Hamlin, long known for his outspoken personality says he will not pay the fine and risk being suspended by NASCAR.

Well, in the end, Hamlin paid the fine and NASCAR said the issue is done with. Hamlin in his defense did say he still believes that NASCAR overreacted and it just wasn’t worth the fight.

In a country where we value our freedom of speech, it seems NASCAR doesn’t like their drivers being themselves.


Joey Logano of Middletown has made a lot of news lately. Logano, in his first year with Roger Penske racing had a altercation with Hamlin at Bristol and then the two wrecked on the last lap of the California with Hamlin hitting the inside retaining wall and having to be taken to the hospital. Hamlin was released a day later but will miss several races due to the injury to his back.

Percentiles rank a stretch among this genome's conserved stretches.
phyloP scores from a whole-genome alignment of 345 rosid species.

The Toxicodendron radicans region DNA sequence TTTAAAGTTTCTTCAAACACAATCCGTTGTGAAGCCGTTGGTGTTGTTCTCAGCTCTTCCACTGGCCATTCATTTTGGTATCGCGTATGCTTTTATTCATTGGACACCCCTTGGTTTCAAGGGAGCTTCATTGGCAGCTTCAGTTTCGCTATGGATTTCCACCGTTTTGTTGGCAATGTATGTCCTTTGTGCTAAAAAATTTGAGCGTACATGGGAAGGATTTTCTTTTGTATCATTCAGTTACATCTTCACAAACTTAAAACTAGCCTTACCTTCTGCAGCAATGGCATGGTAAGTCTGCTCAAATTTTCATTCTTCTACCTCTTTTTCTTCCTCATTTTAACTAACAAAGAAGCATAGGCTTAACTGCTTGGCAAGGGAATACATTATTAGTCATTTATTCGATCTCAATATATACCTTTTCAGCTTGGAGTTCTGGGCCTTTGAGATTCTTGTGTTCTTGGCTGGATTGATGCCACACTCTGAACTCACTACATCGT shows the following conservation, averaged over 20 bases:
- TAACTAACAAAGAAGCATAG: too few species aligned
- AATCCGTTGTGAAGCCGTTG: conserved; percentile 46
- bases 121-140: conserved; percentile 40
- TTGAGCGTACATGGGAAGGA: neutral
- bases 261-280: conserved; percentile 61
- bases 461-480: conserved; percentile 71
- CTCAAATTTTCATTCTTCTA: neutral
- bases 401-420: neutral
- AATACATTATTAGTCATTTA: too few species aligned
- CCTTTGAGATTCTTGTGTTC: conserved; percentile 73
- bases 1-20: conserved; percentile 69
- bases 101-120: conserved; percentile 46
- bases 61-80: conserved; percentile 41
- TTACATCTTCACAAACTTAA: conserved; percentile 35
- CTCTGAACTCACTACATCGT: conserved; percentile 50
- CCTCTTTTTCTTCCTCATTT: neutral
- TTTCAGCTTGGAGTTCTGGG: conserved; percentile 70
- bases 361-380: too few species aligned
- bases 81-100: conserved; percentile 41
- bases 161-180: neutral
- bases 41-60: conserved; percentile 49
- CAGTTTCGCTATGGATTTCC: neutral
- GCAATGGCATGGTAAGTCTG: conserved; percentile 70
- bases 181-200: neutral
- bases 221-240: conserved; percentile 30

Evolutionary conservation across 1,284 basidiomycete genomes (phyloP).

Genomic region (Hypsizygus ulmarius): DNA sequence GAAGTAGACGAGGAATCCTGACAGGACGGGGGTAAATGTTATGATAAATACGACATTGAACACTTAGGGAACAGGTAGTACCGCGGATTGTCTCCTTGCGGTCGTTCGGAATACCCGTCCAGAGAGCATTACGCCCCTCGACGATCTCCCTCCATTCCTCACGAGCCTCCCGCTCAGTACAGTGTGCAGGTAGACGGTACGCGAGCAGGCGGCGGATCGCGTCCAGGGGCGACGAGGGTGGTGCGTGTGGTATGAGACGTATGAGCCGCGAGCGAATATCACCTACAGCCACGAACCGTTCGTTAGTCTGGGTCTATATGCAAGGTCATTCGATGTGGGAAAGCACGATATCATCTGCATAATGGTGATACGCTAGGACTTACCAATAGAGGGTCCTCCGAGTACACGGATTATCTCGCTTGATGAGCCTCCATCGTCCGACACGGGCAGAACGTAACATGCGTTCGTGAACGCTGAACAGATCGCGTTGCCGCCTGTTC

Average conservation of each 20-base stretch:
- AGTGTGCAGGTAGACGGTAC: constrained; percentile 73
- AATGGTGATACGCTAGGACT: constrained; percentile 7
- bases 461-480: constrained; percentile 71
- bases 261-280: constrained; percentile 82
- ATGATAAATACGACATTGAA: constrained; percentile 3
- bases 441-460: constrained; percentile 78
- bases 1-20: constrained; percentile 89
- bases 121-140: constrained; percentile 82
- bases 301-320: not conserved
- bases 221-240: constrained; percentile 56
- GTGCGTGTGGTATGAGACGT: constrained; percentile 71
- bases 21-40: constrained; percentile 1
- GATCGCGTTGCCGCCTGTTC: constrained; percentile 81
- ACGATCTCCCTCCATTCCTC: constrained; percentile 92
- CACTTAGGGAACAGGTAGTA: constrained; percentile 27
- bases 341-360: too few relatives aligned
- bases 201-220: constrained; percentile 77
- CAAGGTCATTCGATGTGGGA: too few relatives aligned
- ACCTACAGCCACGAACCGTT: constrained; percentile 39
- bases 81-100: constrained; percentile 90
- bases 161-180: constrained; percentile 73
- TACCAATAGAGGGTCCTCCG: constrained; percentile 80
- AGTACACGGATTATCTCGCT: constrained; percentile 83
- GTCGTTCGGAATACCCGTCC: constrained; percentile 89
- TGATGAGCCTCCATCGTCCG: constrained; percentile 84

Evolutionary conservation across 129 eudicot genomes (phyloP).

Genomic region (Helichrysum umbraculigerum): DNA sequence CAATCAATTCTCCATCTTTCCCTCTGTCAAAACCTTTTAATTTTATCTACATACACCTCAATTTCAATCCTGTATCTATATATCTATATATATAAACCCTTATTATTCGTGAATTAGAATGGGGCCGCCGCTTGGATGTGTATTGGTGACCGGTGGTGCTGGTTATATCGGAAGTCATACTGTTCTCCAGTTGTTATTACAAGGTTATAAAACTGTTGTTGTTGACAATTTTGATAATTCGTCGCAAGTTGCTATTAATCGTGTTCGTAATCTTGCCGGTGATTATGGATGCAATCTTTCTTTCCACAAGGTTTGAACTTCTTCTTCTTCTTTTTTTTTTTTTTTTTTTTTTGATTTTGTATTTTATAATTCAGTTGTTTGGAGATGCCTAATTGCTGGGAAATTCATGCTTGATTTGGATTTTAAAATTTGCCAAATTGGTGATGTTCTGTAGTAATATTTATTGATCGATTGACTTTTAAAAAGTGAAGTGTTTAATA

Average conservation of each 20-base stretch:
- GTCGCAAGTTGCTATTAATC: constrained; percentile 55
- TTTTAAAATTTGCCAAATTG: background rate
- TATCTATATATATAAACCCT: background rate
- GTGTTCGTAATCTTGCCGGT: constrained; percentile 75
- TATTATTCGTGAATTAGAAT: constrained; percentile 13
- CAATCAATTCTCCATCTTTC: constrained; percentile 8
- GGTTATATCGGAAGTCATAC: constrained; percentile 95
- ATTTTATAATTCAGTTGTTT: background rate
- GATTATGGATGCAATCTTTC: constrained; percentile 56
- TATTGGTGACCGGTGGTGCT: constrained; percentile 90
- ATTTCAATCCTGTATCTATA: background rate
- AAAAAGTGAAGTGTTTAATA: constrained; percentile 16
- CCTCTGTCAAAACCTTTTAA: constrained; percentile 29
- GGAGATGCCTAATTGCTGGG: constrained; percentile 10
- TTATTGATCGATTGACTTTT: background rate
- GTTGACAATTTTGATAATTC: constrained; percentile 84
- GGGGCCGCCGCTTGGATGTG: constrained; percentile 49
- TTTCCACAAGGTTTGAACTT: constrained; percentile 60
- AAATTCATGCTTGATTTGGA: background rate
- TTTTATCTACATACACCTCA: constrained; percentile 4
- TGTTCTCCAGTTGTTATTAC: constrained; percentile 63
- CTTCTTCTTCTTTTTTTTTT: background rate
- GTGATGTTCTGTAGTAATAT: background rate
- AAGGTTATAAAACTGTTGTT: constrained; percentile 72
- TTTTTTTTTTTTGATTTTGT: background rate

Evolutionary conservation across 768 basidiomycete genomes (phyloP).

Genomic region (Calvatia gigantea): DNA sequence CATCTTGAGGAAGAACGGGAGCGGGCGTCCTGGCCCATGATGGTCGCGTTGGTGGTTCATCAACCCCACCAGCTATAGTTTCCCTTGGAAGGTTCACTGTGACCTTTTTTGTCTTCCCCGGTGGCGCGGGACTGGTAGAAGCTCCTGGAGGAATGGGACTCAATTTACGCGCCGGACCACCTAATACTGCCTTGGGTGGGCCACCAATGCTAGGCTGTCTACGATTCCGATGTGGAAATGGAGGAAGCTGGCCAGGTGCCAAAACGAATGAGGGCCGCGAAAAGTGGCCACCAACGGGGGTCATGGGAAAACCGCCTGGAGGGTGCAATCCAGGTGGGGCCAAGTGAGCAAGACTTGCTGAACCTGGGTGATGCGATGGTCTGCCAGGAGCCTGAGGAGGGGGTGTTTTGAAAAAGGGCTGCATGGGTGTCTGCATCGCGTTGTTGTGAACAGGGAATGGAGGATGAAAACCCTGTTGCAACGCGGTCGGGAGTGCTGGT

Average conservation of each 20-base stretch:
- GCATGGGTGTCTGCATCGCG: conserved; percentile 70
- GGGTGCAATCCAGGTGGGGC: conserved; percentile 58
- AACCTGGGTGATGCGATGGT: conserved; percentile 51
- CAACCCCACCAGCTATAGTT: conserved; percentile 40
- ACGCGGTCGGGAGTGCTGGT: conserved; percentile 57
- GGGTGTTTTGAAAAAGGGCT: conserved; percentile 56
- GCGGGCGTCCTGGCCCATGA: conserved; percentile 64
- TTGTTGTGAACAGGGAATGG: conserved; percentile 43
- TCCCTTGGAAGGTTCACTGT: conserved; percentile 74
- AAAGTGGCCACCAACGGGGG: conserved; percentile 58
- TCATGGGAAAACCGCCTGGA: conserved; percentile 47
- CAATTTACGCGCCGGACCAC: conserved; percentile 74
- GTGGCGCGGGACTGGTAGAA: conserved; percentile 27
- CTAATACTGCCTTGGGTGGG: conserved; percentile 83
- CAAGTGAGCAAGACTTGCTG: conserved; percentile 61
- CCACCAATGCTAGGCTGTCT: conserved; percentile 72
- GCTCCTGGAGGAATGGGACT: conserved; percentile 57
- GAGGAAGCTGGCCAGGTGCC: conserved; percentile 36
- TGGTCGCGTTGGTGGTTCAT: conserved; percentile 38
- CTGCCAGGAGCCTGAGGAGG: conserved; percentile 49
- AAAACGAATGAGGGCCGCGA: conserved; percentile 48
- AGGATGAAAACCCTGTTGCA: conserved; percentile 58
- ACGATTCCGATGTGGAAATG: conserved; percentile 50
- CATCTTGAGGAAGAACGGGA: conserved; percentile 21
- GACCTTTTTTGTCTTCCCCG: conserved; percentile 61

Logano then ticked off Tony Stewart when he went to block Stewart at the California race with less than 10 laps remaining. Most people believe Logano was covering his lane but Stewart saw it differently and charged after Logano after the race.

Stewart, though, must have a very short memory as he caused a 20 plus car wreck at Talladega blocking Michael Waltrip near the end of that race.

What ever it is NASCAR must be loving it because other than the California race, the others this year haven’t provoked a whole lot of excitement.


The NASCAR Whelen modified tour season kicks off this weekend at the Thompson Speedway with the annual Icebreaker. Today will be qualifying for all of the divisions with the modified tour lineup set by time trials.